down as pages increase and new processing techniques are developed, but even if they do go down to 40%, the totals for digital production are going to be a significant portion of the publisher's total cost. This is important.
Another point about these costs. Note that the total first-copy costs of the electronic journals average $40-$43 per page, whereas those for the print journals average about $23 per page-roughly a $20 difference in the costs. For a 200-page issue, that would amount to about $4,000. That is, it is $4,000 more expensive to produce materials for the reproduction and distribution of 200 pages in electronic form than for the reproduction and distribution of 200 pages in hard-copy form.
If $4,000 will pay for printing and distribution of a 200-page issue to 500 subscribers, which is a reasonable estimate, then MIT can produce a print edition less expensively than an electronic edition when the distribution is under 500. That conclusion is important: at this point, for the MIT Press, it's cheaper to produce journals in paper than to do them electronically, if the circulation is small, i.e., less than 500. That situation may evolve over time, but right now, the additional costs of electronic processing are not offset by sufficiently large reductions in printing and distribution costs.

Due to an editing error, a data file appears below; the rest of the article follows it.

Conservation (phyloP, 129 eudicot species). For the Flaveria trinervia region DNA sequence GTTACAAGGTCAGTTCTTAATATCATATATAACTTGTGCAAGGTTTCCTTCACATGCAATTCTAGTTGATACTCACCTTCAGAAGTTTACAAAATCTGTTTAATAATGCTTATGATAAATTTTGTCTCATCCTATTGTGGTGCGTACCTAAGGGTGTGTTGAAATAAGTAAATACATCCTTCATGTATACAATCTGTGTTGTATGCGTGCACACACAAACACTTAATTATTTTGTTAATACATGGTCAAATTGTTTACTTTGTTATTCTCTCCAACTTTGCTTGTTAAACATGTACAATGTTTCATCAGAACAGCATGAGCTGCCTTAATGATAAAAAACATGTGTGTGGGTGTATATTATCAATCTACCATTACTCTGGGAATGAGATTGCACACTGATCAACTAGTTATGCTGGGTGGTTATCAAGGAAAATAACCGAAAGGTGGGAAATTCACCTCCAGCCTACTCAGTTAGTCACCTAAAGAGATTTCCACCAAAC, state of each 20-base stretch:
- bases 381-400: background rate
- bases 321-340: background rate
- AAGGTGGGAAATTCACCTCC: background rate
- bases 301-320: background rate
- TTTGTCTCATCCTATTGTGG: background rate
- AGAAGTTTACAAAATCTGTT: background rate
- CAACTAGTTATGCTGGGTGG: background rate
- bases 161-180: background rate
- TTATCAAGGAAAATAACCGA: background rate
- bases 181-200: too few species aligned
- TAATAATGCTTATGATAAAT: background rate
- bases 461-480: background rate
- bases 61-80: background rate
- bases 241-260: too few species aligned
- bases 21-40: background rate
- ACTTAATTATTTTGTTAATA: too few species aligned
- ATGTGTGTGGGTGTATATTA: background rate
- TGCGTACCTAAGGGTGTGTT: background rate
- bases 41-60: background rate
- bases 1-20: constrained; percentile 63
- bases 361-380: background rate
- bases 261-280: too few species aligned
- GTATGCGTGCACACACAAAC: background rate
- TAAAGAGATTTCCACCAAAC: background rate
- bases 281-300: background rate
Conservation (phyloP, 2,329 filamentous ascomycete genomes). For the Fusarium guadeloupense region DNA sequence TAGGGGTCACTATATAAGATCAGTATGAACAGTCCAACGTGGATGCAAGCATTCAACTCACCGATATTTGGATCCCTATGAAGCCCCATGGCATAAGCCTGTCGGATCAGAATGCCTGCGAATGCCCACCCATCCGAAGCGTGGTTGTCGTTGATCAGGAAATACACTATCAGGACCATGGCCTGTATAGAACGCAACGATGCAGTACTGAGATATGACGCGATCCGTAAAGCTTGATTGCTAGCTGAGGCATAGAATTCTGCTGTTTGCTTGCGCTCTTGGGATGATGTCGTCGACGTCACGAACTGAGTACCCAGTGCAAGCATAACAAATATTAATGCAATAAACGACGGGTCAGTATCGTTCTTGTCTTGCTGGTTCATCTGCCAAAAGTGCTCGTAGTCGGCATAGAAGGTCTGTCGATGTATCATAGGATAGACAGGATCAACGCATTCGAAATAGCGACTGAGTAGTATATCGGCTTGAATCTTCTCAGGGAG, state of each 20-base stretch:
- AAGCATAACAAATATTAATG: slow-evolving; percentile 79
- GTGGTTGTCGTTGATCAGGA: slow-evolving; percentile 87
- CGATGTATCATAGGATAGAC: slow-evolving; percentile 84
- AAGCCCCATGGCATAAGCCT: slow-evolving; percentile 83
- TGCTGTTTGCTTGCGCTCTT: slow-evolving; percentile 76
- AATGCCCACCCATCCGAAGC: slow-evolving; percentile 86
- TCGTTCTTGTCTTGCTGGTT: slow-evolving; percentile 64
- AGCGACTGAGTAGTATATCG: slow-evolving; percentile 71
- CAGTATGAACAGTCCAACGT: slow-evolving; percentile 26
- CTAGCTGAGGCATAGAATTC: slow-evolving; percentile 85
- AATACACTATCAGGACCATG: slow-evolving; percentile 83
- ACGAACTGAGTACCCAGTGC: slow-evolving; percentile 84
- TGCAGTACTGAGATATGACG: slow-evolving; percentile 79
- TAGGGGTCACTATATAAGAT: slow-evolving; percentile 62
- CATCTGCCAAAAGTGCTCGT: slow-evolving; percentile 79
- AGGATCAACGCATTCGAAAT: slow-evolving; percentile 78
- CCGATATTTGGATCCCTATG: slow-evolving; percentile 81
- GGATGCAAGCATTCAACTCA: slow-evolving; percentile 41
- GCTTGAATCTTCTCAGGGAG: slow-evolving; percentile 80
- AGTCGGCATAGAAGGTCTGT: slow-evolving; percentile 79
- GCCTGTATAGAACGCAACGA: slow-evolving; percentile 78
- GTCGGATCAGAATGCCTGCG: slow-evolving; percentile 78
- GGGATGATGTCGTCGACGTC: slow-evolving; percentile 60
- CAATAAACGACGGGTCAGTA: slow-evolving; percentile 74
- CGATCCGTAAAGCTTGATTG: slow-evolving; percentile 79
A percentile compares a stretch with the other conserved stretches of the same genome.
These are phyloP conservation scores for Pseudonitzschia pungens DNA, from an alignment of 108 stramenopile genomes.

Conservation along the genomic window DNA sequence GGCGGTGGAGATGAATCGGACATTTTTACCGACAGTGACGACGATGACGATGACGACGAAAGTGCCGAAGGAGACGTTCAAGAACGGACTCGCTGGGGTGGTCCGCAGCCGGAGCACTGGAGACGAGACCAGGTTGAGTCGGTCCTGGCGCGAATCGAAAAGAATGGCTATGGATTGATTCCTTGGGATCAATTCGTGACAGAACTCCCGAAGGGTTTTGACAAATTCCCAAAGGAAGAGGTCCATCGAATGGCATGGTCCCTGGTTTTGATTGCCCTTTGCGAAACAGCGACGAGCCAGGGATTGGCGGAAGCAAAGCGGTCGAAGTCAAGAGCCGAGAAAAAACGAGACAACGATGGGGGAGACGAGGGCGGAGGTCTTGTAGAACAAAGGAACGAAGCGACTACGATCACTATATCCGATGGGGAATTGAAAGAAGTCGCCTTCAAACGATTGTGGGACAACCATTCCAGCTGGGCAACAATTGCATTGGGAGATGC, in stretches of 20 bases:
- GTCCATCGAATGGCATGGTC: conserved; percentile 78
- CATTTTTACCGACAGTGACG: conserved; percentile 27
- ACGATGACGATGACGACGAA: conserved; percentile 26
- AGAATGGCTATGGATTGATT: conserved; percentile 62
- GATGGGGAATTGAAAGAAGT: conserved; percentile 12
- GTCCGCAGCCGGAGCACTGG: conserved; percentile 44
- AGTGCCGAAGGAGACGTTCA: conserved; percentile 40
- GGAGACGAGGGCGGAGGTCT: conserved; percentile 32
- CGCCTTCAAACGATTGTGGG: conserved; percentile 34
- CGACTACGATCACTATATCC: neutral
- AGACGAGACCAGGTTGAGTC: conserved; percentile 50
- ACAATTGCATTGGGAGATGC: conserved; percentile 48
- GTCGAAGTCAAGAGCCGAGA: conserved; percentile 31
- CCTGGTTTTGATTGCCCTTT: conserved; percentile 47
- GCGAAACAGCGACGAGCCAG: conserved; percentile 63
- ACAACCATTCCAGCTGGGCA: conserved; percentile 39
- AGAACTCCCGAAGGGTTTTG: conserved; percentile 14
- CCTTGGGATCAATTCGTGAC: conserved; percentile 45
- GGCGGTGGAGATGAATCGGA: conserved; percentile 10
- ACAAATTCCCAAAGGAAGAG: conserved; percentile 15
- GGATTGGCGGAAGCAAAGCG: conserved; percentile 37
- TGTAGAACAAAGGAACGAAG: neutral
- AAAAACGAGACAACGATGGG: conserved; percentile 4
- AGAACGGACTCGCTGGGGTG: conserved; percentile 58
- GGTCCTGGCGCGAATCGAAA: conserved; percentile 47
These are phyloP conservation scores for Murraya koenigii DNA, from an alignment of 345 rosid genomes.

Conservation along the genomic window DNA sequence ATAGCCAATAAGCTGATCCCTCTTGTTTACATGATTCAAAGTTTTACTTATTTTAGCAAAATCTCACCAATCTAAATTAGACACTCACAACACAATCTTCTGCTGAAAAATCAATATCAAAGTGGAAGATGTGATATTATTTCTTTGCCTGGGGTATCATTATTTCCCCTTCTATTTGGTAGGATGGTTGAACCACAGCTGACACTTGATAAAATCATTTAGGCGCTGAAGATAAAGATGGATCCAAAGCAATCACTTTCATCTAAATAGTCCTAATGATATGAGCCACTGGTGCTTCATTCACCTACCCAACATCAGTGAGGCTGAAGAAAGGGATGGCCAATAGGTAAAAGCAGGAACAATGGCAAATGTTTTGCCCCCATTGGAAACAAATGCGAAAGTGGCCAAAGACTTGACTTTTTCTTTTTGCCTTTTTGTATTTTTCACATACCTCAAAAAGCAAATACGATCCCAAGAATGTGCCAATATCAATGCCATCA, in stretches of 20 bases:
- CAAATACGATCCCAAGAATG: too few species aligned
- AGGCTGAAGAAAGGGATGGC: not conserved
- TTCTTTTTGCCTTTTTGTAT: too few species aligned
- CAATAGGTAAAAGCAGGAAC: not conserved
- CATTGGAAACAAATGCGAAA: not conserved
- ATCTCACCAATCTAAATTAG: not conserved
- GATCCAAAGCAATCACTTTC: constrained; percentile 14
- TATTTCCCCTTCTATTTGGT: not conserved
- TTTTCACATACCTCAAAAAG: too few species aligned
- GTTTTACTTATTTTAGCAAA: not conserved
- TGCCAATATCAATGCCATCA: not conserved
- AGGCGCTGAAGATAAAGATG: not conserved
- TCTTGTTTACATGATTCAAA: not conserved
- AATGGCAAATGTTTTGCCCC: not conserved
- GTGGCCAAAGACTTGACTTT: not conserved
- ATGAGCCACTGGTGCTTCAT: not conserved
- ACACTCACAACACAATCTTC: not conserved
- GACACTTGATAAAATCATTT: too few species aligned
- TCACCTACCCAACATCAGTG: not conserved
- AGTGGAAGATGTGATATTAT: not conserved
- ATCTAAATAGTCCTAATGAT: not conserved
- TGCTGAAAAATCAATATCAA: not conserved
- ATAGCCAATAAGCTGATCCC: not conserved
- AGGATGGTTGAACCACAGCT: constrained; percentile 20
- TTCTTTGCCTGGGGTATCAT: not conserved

Now let me turn to the paper by Malcolm Getz. Malcolm presented some numbers from the American Economic Association (AEA), and the numbers in Table 10.2 are approximately the same as the ones he presented. I have also presented numbers from the University of Chicago Press for 37 of our titles. That
figure is not the total of our serial publications; we publish 54 in all. The figure excludes The Astrophysical Journal, our largest single title, and a number of journals that we publish in cooperation with other not-for-profit organizations. The journals that are included are principally titles in the humanities and social sciences, with some in medicine and biology.